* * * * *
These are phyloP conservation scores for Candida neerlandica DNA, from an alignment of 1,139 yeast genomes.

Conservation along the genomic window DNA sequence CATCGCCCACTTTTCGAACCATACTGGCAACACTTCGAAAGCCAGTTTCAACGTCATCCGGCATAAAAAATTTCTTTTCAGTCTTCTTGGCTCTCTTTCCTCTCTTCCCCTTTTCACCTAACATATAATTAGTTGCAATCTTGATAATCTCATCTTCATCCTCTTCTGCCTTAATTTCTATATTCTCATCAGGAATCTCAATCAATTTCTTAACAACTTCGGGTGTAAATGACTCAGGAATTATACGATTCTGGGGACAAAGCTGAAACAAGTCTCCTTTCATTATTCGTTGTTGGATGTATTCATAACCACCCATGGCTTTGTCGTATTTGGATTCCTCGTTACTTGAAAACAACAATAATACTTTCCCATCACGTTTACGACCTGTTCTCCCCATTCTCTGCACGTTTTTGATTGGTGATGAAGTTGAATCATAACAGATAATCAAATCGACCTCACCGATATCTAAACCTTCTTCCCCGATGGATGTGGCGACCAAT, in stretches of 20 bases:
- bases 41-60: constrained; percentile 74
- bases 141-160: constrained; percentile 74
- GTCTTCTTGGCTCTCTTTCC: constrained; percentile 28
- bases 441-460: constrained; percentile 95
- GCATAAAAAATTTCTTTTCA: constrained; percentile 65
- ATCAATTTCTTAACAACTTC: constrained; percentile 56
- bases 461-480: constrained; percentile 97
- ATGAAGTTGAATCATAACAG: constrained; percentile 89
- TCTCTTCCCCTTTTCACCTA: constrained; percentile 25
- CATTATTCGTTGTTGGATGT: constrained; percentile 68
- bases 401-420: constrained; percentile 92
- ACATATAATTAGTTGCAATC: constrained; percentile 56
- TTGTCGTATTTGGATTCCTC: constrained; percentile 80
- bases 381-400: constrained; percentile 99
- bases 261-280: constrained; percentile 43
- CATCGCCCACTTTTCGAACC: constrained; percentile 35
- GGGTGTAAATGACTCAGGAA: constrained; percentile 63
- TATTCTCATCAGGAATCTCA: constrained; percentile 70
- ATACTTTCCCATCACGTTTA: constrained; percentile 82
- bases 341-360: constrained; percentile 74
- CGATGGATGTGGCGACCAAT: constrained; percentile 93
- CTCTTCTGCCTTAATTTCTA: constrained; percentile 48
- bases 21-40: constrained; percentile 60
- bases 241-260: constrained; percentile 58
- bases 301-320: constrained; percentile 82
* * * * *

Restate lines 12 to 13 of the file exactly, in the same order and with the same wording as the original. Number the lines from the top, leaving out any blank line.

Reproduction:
- CATTATTCGTTGTTGGATGT: constrained; percentile 68
- bases 401-420: constrained; percentile 92